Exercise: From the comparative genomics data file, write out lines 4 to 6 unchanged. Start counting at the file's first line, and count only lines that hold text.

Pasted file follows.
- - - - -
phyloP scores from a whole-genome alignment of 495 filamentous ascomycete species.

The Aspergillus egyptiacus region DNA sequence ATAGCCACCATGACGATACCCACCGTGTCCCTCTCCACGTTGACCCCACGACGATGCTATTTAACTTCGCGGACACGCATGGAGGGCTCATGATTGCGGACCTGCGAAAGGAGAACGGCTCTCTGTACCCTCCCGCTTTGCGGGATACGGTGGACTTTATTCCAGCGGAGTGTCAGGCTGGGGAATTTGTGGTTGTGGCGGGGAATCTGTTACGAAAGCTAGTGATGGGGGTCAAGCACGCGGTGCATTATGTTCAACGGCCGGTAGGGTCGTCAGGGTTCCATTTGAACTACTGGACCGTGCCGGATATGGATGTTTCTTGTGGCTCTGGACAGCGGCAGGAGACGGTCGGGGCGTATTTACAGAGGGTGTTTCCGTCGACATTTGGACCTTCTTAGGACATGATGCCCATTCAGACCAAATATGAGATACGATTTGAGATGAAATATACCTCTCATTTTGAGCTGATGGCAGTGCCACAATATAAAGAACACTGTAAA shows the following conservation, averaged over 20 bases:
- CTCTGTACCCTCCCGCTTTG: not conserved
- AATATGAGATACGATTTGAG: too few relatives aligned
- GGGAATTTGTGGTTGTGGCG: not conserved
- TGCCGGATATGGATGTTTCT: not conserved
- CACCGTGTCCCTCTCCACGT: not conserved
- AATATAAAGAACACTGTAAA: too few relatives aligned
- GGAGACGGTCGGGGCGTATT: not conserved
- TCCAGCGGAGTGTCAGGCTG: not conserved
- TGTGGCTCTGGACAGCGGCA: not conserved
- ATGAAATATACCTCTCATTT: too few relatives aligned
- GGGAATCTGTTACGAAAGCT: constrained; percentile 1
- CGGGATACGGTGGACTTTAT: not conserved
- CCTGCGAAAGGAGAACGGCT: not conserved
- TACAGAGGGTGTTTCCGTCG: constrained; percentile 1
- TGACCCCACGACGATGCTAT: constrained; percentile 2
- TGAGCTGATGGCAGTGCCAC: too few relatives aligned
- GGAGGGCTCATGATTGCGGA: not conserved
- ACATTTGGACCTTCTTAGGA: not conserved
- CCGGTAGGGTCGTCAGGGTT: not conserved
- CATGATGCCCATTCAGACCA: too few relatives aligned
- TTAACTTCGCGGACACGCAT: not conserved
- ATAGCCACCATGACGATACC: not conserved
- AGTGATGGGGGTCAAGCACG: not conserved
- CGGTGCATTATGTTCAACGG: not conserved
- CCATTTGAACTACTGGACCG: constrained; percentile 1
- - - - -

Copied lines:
- AATATGAGATACGATTTGAG: too few relatives aligned
- GGGAATTTGTGGTTGTGGCG: not conserved
- TGCCGGATATGGATGTTTCT: not conserved